Definitions

from The American Heritage® Dictionary of the English Language, 5th Edition.

  • noun A piece of absorbent cloth or paper used for wiping or drying.
  • intransitive verb To wipe or rub dry with a towel.
  • intransitive verb To dry oneself with a towel.

from The Century Dictionary.

  • To rub or wipe with a towel.
  • To cudgel; lam.
  • To use a towel; rub or wipe with a towel.
  • noun Same as tewel.
  • noun A cloth used for wiping anything dry; especially, a cloth for drying the person after bathing or washing.
  • noun Eccles.:
  • noun The rich covering of silk and gold which used to be laid over the top of the altar except during mass.
  • noun A linen altarcloth.

from the GNU version of the Collaborative International Dictionary of English.

  • noun A cloth used for wiping, especially one used for drying anything wet, as the person after a bath.
  • noun (Bot.) the fruit of the cucurbitaceous plant Luffa Ægyptiaca; also, the plant itself. The fruit is very fibrous, and, when separated from its rind and seeds, is used as a sponge or towel. Called also Egyptian bath sponge, and dishcloth.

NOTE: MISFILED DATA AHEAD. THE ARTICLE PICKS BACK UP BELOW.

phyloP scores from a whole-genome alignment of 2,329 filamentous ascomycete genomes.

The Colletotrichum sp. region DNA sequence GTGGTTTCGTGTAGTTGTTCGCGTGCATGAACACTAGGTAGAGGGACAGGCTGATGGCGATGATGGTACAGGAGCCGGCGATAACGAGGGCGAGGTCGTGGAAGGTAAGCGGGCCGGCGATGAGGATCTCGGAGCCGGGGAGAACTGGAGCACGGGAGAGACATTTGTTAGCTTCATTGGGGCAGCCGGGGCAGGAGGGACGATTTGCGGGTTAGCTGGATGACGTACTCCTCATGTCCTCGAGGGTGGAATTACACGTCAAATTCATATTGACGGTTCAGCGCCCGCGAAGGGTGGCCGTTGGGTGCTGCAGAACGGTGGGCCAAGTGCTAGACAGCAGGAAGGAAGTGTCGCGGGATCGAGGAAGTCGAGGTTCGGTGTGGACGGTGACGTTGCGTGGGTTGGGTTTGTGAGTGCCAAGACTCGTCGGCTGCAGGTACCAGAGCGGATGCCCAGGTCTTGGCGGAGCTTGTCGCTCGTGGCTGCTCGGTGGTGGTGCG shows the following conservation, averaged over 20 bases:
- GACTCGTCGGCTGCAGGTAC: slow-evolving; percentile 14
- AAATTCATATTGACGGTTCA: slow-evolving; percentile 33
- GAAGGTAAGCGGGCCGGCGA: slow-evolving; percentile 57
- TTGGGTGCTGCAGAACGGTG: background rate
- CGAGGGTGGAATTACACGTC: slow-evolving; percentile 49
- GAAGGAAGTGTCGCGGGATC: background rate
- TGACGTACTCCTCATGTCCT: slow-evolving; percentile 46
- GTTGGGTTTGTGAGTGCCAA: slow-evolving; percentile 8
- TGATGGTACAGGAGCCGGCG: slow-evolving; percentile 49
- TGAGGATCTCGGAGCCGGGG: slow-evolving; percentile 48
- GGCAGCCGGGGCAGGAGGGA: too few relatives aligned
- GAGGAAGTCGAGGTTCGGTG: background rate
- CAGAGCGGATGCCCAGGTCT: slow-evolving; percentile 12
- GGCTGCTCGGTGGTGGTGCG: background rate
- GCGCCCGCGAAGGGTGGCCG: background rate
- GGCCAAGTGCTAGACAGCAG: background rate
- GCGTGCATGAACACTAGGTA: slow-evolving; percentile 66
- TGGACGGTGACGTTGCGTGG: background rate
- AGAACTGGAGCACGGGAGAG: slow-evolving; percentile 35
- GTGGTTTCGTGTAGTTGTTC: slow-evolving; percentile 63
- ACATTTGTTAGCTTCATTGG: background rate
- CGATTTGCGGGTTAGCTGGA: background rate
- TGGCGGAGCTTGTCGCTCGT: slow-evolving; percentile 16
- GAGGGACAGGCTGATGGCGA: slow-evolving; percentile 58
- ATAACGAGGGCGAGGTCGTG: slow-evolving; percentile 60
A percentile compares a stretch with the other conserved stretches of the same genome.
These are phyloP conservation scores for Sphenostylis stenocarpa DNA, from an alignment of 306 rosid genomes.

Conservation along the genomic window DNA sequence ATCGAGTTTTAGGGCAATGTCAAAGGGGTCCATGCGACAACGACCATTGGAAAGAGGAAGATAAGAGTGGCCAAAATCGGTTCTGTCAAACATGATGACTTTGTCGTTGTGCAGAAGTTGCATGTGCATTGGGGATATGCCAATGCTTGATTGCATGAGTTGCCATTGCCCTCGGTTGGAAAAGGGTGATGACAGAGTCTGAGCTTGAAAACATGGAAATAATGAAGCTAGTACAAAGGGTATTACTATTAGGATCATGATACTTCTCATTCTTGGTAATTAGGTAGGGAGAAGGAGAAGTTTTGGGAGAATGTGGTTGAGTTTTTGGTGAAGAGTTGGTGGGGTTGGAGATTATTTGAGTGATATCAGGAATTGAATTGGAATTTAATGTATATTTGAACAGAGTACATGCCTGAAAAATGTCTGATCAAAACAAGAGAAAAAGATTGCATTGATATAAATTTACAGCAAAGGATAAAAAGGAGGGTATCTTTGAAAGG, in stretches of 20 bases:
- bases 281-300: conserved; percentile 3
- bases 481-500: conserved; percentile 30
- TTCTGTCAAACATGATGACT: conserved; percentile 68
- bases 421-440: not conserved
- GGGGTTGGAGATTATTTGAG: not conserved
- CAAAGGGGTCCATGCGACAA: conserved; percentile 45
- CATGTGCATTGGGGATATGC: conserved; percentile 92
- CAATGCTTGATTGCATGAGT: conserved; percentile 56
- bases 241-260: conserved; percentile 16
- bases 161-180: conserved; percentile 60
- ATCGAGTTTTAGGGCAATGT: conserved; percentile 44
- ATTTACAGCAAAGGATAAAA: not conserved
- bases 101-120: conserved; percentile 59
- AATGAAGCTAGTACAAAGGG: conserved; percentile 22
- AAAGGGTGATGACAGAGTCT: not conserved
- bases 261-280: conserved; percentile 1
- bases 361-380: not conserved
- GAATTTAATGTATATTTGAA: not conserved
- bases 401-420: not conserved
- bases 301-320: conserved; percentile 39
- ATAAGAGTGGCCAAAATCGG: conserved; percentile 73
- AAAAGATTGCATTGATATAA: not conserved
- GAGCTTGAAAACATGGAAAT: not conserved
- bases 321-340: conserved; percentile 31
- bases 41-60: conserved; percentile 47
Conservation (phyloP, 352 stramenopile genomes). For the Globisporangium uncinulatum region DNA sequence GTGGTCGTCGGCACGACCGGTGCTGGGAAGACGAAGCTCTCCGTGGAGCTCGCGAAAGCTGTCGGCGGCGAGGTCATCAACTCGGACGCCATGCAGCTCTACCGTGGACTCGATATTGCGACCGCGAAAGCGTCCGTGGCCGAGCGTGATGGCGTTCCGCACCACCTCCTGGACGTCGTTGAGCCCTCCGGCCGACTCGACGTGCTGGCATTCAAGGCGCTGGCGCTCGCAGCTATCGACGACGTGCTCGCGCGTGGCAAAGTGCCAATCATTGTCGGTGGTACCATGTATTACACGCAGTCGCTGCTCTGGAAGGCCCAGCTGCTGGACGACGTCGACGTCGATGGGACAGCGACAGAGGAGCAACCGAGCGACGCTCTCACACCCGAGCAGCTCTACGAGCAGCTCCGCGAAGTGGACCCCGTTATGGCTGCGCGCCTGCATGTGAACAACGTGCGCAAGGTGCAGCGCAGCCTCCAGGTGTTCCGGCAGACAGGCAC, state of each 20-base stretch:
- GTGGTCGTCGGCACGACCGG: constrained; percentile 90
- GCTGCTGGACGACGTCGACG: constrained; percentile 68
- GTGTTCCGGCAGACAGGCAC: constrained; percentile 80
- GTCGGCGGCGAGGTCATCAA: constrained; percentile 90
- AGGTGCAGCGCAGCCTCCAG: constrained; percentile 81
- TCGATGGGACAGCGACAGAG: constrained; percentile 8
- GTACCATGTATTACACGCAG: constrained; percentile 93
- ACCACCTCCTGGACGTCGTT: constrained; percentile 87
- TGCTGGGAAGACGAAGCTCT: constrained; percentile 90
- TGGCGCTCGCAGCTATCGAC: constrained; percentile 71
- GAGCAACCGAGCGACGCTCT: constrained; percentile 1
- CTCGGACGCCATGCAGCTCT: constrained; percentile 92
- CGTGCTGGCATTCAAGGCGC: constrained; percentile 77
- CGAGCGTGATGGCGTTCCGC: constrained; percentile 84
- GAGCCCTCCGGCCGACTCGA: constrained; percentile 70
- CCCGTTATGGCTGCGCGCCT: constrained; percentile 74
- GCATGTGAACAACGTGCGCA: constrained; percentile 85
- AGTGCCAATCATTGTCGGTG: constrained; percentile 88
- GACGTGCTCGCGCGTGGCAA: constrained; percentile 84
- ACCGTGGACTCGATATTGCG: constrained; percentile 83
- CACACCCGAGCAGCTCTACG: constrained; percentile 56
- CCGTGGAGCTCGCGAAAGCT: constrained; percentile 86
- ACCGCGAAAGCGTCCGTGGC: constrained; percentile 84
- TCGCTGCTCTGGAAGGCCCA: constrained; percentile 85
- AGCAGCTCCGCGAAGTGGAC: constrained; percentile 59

• transitive verb Prov. Eng. To beat with a stick.

from Wiktionary, Creative Commons Attribution/Share-Alike License.

  • noun A cloth used for wiping, especially one used for drying anything wet, as a person after a bath.
  • verb To hit with a towel.
  • verb To dry by using a towel.
  • verb UK, dialect, obsolete To beat with a stick.

from WordNet 3.0 Copyright 2006 by Princeton University. All rights reserved.

  • verb wipe with a towel
  • noun a rectangular piece of absorbent cloth (or paper) for drying or wiping

Etymologies

from The American Heritage® Dictionary of the English Language, 4th Edition

[Middle English towaille, from Old French toaille, of Germanic origin.]

from Wiktionary, Creative Commons Attribution/Share-Alike License

From Middle English towel, towail, towaille, from Old French toaille ("towel") (Modern French touaille), from Frankish *þwahila (“cloth”), from Proto-Germanic *þwahilō (“wash-cloth", literally, "something used for washing”), from Proto-Germanic *þwahanan (“to wash”), from Proto-Indo-European *tʷak- (“to bathe”). Cognate with Old High German dwahila ("towel") (Modern German dialectal Zwehle), Dutch dwaal ("towel"), dweil ("mop"), Old English þwēan ("to wash").

Examples

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